If You Bite Your Cheek And No One Sees It, Are You Really Injured?

I bit my cheek the other day. It was a rather ordinary moment, by any measure. I was eating my afternoon apple and, in my genuine enthusiasm for the fine fruit, accidentally bit the inside of my cheek. It hurt, of course. It always does, no matter how frequently you bite yourself. But it didn’t bleed very much. After doing my best to examine the injury, I was able to determine it was quite deep, given the way I’d bitten it, even if there wasn’t much blood. Since there was nothing I could do about it, I rinsed my mouth out and returned to my apple. It was painful, but I was able to avoid worsening the injury by chewing carefully and finished my apple. Eventually, I also ate dinner and managed to avoid worsening the injury through another great deal of careful chewing. It required ignoring a decent amount of pain, of course, but I’m fairly used to ignoring pain so I was able to cope well enough. I couldn’t just avoid eating, after all. That would only make things worse in the end.

I had hoped that it would clear up over night, but I awoke the next day to continued pain and additional soreness. As the healing process tightened the skin of my cheek and changed it from pinpoint pain to general soreness, it became impossible to even drink anything without some amount of pain. My careful chewing and attempts to find a comfortable resting position started putting stress on my jaw, which left me unable to find a comfortable position to leave my mouth at rest. Unless, of course, I was biting my tongue. After two days of that, though, my tongue has begun to feel sore and my cheek still hasn’t properly healed. I bit the part of my cheek that keeps food in place for my teeth to grind up, after all. Even if I chew with only the other side of my mouth, that part of my cheek is always brushing against my teeth. Which means I’ve yet to find a way I can safely chew without irritating the injury. This is the unfortunate result of deeper wounds to the inside of your cheeks. You can’t do much to help and you have to focus a good deal of effort on merely not making it worse.

I didn’t tell anyone that it had happened. After all, what business is it of theirs? This effects me and me alone, directly speaking. One friend noticed that my mood was progressively worsening through the week, though, and so I briefly told her what had happened. She expressed sympathy and remorse for my frustrating situation, along with a mix of mild incredulity and awe. It must have been deep if it is still bothering me this long after the incident, she said, frown emoji expressing her empathy. I confirmed that was the case and enjoyed a moment of warmth as I basked in the connection her understanding fostered. Even if my mouth didn’t feel any better, it was nice to have someone validate my experience.

After that, I returned to my life and did my best to avoid irritating my mouth any more than I already had, a task that took no small amount of attention and effort on my part. During a meeting a couple hours later, one of my coworkers asked why I’d been so quiet that day. Usually, I was cracking jokes and lightening the mood during the quick moments of socialization as our manager pivoted between topics and arranged his notes. I did not feel like telling the entire story of my mouth or dealing with skepticism given that it had been multiple days since the incident, so I put in a little extra effort to crack a couple jokes before saying I was just feeling tired. It was a Friday, after all, the end of the week. We’re all a little more quiet than usual on a Friday. It may have taken effort I didn’t want to spend and it may have caused me some pain (as all talking does with this wound on my cheek, especially while wearing a mask), but it was still easier than explaining the actual issue and needing to deal with skeptics and a raft of useless past experiences with small bites that cleared up within hours.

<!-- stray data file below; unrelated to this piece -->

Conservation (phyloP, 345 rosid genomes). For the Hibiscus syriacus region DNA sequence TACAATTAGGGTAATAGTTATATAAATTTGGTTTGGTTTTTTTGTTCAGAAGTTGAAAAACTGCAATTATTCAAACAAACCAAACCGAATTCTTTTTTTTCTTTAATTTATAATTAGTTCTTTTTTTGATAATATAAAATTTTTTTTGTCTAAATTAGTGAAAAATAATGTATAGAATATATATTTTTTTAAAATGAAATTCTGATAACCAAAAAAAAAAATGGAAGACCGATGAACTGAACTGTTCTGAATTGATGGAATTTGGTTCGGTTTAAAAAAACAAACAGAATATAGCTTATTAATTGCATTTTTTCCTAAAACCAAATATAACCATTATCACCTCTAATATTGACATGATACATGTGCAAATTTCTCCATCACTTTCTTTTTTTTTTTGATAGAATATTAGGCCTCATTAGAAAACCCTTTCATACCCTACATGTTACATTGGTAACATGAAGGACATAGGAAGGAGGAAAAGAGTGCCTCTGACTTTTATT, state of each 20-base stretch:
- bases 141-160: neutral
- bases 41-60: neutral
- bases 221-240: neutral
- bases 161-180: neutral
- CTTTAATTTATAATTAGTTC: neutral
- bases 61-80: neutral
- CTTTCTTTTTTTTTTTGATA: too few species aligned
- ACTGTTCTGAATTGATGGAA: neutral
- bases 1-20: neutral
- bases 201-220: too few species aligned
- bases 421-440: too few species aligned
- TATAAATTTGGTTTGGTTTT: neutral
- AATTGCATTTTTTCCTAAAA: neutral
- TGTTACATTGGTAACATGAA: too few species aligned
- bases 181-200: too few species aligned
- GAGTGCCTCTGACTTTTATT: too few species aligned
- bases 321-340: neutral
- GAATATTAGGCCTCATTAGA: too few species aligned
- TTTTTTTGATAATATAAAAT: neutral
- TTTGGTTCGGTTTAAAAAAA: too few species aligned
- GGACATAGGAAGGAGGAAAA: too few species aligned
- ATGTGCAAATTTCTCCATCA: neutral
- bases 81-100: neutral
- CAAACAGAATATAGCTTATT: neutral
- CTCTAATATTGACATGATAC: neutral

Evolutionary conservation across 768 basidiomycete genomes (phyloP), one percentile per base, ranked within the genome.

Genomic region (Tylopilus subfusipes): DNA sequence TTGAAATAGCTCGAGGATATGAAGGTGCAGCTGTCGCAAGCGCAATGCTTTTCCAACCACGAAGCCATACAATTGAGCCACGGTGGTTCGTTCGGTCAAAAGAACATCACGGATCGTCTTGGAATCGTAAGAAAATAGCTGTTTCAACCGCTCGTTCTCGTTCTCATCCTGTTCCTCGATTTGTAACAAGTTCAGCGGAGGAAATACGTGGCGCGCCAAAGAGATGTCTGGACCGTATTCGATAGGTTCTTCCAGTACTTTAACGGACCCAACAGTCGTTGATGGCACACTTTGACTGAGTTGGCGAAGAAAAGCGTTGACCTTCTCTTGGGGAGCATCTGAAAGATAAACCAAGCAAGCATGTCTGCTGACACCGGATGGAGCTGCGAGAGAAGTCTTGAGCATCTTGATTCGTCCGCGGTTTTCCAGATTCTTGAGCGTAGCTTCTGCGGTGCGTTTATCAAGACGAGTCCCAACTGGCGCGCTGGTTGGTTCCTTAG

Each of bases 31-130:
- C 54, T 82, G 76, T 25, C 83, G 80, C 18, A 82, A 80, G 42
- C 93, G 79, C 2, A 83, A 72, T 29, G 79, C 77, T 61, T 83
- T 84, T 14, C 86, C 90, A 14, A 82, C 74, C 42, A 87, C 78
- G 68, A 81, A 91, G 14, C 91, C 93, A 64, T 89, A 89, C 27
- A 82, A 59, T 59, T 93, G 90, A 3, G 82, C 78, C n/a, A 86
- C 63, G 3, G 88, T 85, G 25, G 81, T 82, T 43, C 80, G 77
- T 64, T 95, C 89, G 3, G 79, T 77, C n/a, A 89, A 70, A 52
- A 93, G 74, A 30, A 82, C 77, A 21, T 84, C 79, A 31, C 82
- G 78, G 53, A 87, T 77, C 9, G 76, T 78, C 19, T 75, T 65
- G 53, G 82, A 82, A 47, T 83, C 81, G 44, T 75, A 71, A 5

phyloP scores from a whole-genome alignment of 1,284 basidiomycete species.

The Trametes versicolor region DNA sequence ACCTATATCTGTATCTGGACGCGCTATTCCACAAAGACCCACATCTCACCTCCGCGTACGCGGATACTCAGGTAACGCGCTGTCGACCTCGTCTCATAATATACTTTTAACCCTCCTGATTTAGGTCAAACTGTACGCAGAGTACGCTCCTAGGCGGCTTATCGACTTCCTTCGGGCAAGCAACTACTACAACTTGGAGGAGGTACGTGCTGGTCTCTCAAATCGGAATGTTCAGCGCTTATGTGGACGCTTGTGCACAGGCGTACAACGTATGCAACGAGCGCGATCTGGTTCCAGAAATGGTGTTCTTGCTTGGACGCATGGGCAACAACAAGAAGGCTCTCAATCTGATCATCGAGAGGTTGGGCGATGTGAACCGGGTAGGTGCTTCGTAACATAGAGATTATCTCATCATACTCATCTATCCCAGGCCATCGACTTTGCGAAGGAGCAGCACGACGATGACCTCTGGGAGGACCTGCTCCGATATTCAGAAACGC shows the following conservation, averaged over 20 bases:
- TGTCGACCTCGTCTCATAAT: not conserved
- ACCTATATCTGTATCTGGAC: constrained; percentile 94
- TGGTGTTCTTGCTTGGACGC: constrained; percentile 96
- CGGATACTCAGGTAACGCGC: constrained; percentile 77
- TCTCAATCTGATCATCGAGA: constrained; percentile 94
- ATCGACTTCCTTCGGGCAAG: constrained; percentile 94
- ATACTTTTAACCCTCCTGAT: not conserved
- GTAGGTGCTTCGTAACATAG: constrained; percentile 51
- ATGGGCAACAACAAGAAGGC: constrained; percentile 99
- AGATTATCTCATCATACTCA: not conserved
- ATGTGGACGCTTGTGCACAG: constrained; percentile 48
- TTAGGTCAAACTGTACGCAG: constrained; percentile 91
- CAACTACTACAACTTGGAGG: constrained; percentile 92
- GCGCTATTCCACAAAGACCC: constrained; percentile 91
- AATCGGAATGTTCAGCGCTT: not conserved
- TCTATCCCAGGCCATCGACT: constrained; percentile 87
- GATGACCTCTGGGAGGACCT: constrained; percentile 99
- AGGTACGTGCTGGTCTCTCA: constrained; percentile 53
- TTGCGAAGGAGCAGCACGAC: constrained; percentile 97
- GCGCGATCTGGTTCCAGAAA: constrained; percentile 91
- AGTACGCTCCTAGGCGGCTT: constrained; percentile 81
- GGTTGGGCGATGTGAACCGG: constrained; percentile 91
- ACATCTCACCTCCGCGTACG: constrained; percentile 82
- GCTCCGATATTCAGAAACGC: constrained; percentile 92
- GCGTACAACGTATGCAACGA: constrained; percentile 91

So I lied, I smiled even though it hurt me to do so, and I did my best to pretend everything was fine. I am still doing so, even though it is probably slowing down my recovery. Still, past experience has left absolutely no doubt in my mind that this is better than dealing with skeptics who took days to notice something was off and who can’t see or properly understand the true nature of the problem I’m dealing with. Telling them the truth of things is never as simple as saying “I bit my cheek badly.” Most aren’t even happy with “I bit my cheek badly and the stress of dealing with it is having a negative impact on my day-to-day life” or “I bit my cheek badly and the stress of dealing with it, while also trying to properly care for the wound and my general needs as an Adult Human, is leaving me with little capacity for joy or energy with which to engage my coworkers in meaningless conversation.” Hopefully things will clean up once I’ve had a weekend by myself to rest, but only time will tell. A deep wound that is difficult to examine means I’m not sure how long it will take to heal, even if I’ve dealt with similar problems in the past.

If you think this post is just about biting the inside of your cheek, I suggest you read the whole thing again while considering any invisible illness or disability you maybe have been asking people about a whole bunch or expressing skepticism about. Even good intentions can be harmful.

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